The Scotch Malt Whisky Society
In 1978, Phillip “Pip” Hills was given a cask of whisky by the owners of the Glenfarclas Distillery by way of compensation for some work he’d done for them. The cask was hauled back to Edinburgh in the boot of his car and promptly shared with friends. The single malt was straight from the cask, bottled unfiltered, undiluted, at cask strength and without any artificial colouring. It was like nothing they’d ever tasted before; far more characterful than the standard distillery bottlings they were used to. The decision was soon made to acquire another cask, and then another…
As interest grew, a syndicate was formed to purchase casks and distribute them among the subscribers. By 1983, the syndicate was growing and Pip Hills’ wife was tired of the casks being bottled in her kitchen. The group purchased its first property in Leith, a district of Edinburgh called the Vaults for its stone wine cellars which are reputed to date from the 12th century. In 1983, the decision was also made to open a membership and the Scotch Malt Whisky Society was born. In 2013, the Society celebrates its 30th anniversary. It is now the world’s largest whisky club with more than 27,000 members and branches in 17 countries including the UK, Canada and the United States.
More than just a whisky club, the Society is also one of the most respected independent bottlers in the world. The group selects and bottles around 400 casks annually from a broader range of distilleries than any other independent bottler. To date, they have bottled single malts from 129 different single malt distilleries and from 10 grain distilleries. They have also bottled casks of Japanese single malt whisky as well as Rum, Cognac, Armagnac and Bourbon. Bottlings are always single casks, bottled at cask strength without colouring or chilfiltering.
The Scotch Malt Whisky Society’s standards are high, with only those whiskies that are very good or interesting selected for bottling. Cask samples are reviewed weekly by the Tasting Panel, which consists of Society staff, whisky industry members and others with well-respected palates. Their job is not only to select whiskies but also to contribute to the whiskies’ whimsical tasting note and name.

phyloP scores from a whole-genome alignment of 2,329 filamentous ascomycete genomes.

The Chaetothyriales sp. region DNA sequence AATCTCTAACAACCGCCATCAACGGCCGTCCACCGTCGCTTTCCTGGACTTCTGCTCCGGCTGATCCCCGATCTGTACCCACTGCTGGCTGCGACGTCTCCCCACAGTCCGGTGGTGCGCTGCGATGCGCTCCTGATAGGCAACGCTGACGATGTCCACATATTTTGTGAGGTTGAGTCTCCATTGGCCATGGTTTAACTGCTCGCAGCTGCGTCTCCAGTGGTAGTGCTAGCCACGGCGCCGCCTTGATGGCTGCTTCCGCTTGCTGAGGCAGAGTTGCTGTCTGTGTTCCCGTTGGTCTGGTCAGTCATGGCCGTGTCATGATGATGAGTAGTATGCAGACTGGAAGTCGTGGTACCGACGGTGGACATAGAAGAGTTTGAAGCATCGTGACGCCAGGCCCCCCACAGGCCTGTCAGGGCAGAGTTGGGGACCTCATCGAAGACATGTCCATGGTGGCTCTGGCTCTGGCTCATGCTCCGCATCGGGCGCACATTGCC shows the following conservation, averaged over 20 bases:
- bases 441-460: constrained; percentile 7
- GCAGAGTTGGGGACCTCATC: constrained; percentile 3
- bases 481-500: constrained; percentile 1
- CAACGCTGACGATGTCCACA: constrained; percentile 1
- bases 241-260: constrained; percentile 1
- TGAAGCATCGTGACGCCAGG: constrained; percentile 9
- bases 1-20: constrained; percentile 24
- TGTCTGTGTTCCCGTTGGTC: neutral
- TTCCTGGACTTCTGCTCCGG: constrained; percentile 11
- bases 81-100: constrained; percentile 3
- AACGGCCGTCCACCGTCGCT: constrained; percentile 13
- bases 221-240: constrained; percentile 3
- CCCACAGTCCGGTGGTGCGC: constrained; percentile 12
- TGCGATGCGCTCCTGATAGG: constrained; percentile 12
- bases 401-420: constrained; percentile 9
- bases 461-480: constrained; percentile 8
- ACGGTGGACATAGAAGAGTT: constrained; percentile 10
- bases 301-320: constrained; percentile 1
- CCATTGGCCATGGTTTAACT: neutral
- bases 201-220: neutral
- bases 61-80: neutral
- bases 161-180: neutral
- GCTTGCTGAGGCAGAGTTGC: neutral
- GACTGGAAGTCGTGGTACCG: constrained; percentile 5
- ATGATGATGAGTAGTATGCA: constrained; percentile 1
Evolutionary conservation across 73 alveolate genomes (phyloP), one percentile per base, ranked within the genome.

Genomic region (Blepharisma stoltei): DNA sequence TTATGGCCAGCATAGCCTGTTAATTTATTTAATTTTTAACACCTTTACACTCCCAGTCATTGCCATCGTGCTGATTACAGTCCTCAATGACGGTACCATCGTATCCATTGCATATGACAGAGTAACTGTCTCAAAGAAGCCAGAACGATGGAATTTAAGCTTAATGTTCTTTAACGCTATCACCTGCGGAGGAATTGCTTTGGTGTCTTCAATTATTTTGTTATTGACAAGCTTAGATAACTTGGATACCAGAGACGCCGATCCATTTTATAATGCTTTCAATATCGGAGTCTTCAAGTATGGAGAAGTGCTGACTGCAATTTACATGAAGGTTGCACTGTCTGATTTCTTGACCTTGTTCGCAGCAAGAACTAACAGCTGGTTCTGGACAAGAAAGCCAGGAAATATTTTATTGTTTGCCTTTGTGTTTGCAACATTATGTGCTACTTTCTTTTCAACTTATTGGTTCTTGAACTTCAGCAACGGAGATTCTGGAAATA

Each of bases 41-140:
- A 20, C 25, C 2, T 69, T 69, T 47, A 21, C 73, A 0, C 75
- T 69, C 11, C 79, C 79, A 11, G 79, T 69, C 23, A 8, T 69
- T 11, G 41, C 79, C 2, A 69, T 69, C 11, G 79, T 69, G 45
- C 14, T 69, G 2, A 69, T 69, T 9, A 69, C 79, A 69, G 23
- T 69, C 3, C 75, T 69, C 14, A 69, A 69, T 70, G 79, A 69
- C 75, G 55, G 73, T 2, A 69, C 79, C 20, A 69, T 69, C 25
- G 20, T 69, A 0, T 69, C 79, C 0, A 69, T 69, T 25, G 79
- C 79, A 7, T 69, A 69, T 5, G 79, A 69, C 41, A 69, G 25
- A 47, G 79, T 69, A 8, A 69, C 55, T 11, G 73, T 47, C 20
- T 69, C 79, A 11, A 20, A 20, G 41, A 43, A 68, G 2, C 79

Unlike other independent bottlers, the Society doesn’t name the distillery of origin. Society whiskies are identified by a two-part number and a name derived from their tasting note. The Society wants their members to purchase whiskies based on tasting notes, not brand loyalty. Each distillery has been given a number corresponding with the order in which the whisky was bottled by the Society. As Glenfarclas was the first distillery the Society bottled, it has the honour of being distillery number 1. The second number denotes the number of casks bottled by that distillery. By way of example, a whisky numbered 1.160 is the 160th cask of Glenfarclas bottled by the Society. 1.160 was bottled a few years ago with the name Sunny Spiced Apples and Vanilla Cream, a reference to its flavour profile.
The Society has bottled nearly 5,000 whiskies over the last 30 years, but their edge and sense of whimsy is undiminished. In the past couple of years, we’ve seen whiskies bottled with names like Jar Jar Binks in Trouble Again (a Star Wars reference), Wild West Cowgirl Dressed in Leather, Cigar Smoking Dragon and Explosion in a Honey Factory. The Society’s bottles are reserved for members, but membership is open to all and is valid worldwide. The Society has two venues in Edinburgh, including the Vaults which is still the Society’s spiritual home, and one in London where members can have a dram and enjoy a meal. There are also partner bars and hotels around the world where their curious whiskies can also be found. I recently visited Bar High Society in Tokyo which is one of the Society’s Japanese partner bars.
The first year of Society membership includes a membership kit with four sample bottles, a tasting note book, a membership book and pin. Members also receive the quarterly, award-winning whisky magazine, Unfiltered, and monthly bottling lists called Outturns. Visit www.smws.co.uk (UK), www.smws.ca (Canada) and www.smwsa.com (US). ~ By Andrew Ferguson